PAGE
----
ERIC Number: ED330817
Record Type: Non-Journal
Publication Date: 1990-Dec-1
Reference Count: N/A
Field-dependence Cognitive Styles in the Secondary Marketing Education Classroom, with Implications for Application-Level Reasoning and Problem Solving Behavior.
Fritz, Robert L.
A study of the cognitive style characteristics of marketing education students focused on reasoning and problem solving. Field dependence theory measured particular cognitive styles in secondary school marketing education classrooms and estimated implications for reasoning and problem-solving behavior among currently enrolled students. The study sought to determine whether a particular cognitive style existed in selected secondary marketing education programs and whether a cognitive style had a relationship to the vocational objectives of secondary school marketing education students. Data collected from a population of 236 students in three secondary school marketing education programs in northern Georgia during the spring and fall of 1990 included demographic information and occupational objectives. The Group Embedded Figures Test was used to measure cognitive style. Descriptive statistics, correlations, t-tests, and a discriminant function analysis were applied to the data. It was found that: (1) students exhibited no single cognitive style; (2) students had a broad range of interests and abilities; (3) in accordance with theory, males were more field independent than females; and (4) despite a career objective requiring field independence, only 58 of 236 students' scores showed analytical abilities and interests. Three recommendations were made: (1) student interests in higher order thinking should be correlated to cognitive style; (2) relationships of field-dependence theory should be established; and (3) instructional practices to modify restructuring skills should be established. (Twelve references and 12 tables are included.) (NLA)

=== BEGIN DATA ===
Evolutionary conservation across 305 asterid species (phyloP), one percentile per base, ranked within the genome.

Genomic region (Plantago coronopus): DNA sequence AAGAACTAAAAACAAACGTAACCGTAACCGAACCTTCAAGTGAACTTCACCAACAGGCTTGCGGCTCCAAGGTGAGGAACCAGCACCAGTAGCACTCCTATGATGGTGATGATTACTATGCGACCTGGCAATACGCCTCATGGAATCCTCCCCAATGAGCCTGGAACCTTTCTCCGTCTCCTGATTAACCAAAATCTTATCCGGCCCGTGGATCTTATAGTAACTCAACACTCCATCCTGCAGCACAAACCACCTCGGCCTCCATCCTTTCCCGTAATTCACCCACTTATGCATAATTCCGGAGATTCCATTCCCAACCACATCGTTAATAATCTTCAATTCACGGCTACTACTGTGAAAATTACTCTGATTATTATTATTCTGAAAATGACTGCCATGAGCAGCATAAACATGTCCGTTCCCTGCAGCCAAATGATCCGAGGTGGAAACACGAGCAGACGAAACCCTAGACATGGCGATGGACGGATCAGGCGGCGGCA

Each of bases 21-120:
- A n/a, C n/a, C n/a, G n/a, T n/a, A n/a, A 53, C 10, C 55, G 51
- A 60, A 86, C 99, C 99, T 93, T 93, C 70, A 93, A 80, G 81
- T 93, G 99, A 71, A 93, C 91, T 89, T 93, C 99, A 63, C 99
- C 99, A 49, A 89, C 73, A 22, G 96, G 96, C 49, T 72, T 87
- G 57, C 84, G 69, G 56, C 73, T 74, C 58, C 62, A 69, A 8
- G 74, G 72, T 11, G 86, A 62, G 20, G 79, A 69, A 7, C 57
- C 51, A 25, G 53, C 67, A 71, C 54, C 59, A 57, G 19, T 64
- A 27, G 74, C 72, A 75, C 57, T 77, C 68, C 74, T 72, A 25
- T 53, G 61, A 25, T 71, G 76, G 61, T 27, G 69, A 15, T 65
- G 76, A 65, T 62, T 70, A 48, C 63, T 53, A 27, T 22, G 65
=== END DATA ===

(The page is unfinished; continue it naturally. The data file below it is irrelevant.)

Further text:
Publication Type: Speeches/Meeting Papers; Reports - Research
Education Level: N/A
Authoring Institution: N/A
Identifiers - Assessments and Surveys: Embedded Figures Test